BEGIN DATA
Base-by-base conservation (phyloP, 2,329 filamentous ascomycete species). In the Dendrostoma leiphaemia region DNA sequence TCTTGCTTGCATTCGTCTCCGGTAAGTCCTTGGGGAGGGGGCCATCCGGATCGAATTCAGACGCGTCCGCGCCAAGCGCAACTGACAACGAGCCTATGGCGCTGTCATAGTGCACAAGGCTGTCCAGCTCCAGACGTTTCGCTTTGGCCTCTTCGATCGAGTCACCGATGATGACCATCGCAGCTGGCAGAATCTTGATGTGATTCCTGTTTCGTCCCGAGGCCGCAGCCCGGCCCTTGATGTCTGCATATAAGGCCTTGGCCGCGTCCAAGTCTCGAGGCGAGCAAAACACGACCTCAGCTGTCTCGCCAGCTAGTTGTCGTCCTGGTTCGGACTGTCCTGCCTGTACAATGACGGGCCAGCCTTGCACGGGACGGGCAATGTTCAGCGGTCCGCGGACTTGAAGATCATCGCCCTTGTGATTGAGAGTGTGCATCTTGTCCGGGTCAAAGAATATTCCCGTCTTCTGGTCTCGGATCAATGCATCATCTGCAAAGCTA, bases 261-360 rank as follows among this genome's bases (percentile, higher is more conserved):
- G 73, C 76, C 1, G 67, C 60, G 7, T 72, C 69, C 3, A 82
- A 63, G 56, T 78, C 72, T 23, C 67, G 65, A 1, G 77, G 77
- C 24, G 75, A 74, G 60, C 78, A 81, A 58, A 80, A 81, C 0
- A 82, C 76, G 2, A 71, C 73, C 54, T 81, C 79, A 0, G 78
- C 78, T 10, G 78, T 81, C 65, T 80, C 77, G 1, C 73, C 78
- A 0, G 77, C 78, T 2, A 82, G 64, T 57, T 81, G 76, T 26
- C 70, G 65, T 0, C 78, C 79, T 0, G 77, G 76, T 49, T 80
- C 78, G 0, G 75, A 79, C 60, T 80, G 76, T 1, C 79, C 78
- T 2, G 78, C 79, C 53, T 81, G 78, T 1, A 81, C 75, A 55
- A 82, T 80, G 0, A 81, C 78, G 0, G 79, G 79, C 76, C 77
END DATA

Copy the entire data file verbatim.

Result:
Base-by-base conservation (phyloP, 2,329 filamentous ascomycete species). In the Dendrostoma leiphaemia region DNA sequence TCTTGCTTGCATTCGTCTCCGGTAAGTCCTTGGGGAGGGGGCCATCCGGATCGAATTCAGACGCGTCCGCGCCAAGCGCAACTGACAACGAGCCTATGGCGCTGTCATAGTGCACAAGGCTGTCCAGCTCCAGACGTTTCGCTTTGGCCTCTTCGATCGAGTCACCGATGATGACCATCGCAGCTGGCAGAATCTTGATGTGATTCCTGTTTCGTCCCGAGGCCGCAGCCCGGCCCTTGATGTCTGCATATAAGGCCTTGGCCGCGTCCAAGTCTCGAGGCGAGCAAAACACGACCTCAGCTGTCTCGCCAGCTAGTTGTCGTCCTGGTTCGGACTGTCCTGCCTGTACAATGACGGGCCAGCCTTGCACGGGACGGGCAATGTTCAGCGGTCCGCGGACTTGAAGATCATCGCCCTTGTGATTGAGAGTGTGCATCTTGTCCGGGTCAAAGAATATTCCCGTCTTCTGGTCTCGGATCAATGCATCATCTGCAAAGCTA, bases 261-360 rank as follows among this genome's bases (percentile, higher is more conserved):
- G 73, C 76, C 1, G 67, C 60, G 7, T 72, C 69, C 3, A 82
- A 63, G 56, T 78, C 72, T 23, C 67, G 65, A 1, G 77, G 77
- C 24, G 75, A 74, G 60, C 78, A 81, A 58, A 80, A 81, C 0
- A 82, C 76, G 2, A 71, C 73, C 54, T 81, C 79, A 0, G 78
- C 78, T 10, G 78, T 81, C 65, T 80, C 77, G 1, C 73, C 78
- A 0, G 77, C 78, T 2, A 82, G 64, T 57, T 81, G 76, T 26
- C 70, G 65, T 0, C 78, C 79, T 0, G 77, G 76, T 49, T 80
- C 78, G 0, G 75, A 79, C 60, T 80, G 76, T 1, C 79, C 78
- T 2, G 78, C 79, C 53, T 81, G 78, T 1, A 81, C 75, A 55
- A 82, T 80, G 0, A 81, C 78, G 0, G 79, G 79, C 76, C 77